“You have these deeply fundamental issues and it’s not just about economics,” he said. “There are some fundamental issues that have been weighing on this relationship for a long time that make it hard to take it to the next level.”

Carleton University professor Vivek Dehejia, who researches India’s economy and international trade, said Canada-India bilateral relations are at their “lowest ebb” in years.

“It’s become clear that there’s not much personal rapport or chemistry between Modi and Trudeau,” he said.

Dehejia said the news that trade talks were paused, as well as the spotlight on foreign interference, meant that even before the summit began on Sept. 9, there were muted prospects for a successful visi

He said the timing for the pause in trade talks is “peculiar,” and has “not been really well explained.”

“I find the recent pause problematic given that both sides say they want an agreement,” he said. “And why pause it now after just restarting it?”

He said under the relationship’s current configuration, the signs point to a continued deep freeze as long as Trudeau and Modi both remain in power.

Dehejia said the rhetoric of India being a “critical partner” in the Indo-Pacific strategy is “captive to diaspora politics.”

“If Trudeau’s main message to Modi is that ‘we’re worried about election interference that you guys are doing in Canada,’ and not that ‘we want to build a partnership with you,’ that tells you what Trudeau’s priorities are,” he said. “There’s been a very, very poor judgement—at least by him and people around him—not to take the long geopolitical view. Whether you like Modi or not, or India or not, you can’t ignore them and you’ve got to engage with them.”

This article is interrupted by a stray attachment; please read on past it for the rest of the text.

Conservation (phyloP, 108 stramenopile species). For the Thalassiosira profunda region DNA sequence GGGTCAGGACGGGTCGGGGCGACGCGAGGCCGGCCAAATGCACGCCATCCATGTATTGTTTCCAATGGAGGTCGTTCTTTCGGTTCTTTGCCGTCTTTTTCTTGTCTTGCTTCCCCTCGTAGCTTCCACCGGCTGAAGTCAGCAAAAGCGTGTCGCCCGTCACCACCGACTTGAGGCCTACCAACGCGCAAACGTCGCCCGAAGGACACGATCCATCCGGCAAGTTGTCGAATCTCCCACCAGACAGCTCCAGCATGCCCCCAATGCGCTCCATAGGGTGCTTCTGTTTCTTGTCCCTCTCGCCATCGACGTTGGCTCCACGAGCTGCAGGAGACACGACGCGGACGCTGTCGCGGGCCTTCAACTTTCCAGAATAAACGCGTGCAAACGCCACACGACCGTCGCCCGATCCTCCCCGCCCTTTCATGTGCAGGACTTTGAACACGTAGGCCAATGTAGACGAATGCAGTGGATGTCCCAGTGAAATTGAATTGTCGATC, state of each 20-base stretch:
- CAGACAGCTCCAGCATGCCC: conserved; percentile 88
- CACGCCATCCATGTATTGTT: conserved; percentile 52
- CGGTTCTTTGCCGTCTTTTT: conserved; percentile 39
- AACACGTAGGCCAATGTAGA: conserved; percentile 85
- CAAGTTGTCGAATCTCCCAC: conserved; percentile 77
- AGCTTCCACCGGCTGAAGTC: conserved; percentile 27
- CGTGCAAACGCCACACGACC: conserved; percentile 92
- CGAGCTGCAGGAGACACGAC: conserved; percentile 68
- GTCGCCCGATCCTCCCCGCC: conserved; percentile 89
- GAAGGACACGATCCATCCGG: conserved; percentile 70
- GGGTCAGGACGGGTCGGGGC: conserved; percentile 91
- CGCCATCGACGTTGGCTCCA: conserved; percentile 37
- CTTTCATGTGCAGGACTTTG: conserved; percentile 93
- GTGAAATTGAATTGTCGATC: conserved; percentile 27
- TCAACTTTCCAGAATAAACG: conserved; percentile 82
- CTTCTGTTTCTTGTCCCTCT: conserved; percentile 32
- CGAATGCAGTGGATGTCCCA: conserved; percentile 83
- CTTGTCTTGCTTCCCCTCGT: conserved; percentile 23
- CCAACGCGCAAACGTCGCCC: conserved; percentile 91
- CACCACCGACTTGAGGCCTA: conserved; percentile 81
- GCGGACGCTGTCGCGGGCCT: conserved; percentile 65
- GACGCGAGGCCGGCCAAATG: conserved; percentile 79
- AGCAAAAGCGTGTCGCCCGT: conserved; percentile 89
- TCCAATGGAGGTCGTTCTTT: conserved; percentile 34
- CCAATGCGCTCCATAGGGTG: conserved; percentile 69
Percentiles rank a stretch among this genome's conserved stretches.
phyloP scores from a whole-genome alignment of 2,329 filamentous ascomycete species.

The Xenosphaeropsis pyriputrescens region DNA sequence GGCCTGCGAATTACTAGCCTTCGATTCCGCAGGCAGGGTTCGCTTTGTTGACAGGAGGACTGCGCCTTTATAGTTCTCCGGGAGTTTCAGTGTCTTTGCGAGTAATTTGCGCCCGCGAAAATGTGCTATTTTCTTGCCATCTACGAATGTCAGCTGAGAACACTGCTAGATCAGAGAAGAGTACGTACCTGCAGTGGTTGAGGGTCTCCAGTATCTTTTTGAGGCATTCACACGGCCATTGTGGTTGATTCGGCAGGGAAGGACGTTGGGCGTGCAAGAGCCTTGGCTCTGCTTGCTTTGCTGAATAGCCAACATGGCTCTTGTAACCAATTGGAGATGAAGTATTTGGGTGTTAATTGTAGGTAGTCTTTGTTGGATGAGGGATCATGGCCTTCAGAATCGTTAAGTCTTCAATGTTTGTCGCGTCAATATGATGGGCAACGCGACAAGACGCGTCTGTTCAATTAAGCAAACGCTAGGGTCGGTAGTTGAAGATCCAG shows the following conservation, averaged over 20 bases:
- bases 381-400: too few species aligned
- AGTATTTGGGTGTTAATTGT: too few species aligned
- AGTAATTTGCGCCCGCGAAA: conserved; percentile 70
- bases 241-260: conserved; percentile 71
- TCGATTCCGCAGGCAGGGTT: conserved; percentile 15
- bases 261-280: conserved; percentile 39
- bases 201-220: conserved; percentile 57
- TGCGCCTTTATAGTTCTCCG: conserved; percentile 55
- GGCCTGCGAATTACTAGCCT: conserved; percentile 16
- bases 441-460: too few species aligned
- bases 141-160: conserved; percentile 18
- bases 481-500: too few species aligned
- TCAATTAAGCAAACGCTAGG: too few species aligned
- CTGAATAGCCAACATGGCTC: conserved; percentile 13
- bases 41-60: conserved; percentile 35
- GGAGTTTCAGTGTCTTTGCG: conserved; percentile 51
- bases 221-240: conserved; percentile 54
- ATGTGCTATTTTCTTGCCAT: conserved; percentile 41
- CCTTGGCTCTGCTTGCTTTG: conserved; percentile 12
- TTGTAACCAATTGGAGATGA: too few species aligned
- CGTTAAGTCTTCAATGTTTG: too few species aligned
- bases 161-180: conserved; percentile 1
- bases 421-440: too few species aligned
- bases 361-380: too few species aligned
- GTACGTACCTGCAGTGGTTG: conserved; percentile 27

Toronto Metropolitan University professor Sanjay Ruparelia, an expert on Indian politics and democracy, said Canada and India’s substantive differences have led to a situation of a hardened bilateral relationship.

He said the difficult diplomatic relationship between the two countries may force Canada towards increased co-operation with Japan and South Korea as part of the Indo-Pacific strategy, but noted that a reduced role for India would give the strategy a “lack of coherence.”

“[India] is a necessary, vital relationship for Canada to maintain and improve, but there are a lot of issues that are going to challenge that,” he said.

With the strategy, Ruparelia said there was an expectation that ties between Canada and India would get stronger, but he remarked the last year has shown that is not the case.

He called Trudeau’s summit visit “incredibly difficult,” but noted that there will always be differences between the two countries given their policy divergences.

Former senior diplomat Ben Rowswell, head of the Network for Democratic Solidarity, said the G20 summit showed a denigration of global governance given its weak results.

“I’m not sure this really bodes well for the broader environment that Canada needs,” he said, pointing to the failure to build consensus at the summit in responding to Russia’s invasion of Ukraine and sustainable development.

“That’s extremely worrisome to Canada,” he said, “way more worrisome than any one bilateral relationship.” He added that Canada has to balance its engagement with India and engage where it can, while not being subject to a country that is showing “complete disrespect” for Canadian sovereignty.

He said that India’s actions aren’t in the “same league” as China’s illiberal behaviour, but are in the “same character” and “same tone” when it comes to its aggressive attitude towards Canadian sovereignty.

“It’s really an attempt to try to rewrite the rules and norms of the international system in favour of raw power politics,” he said.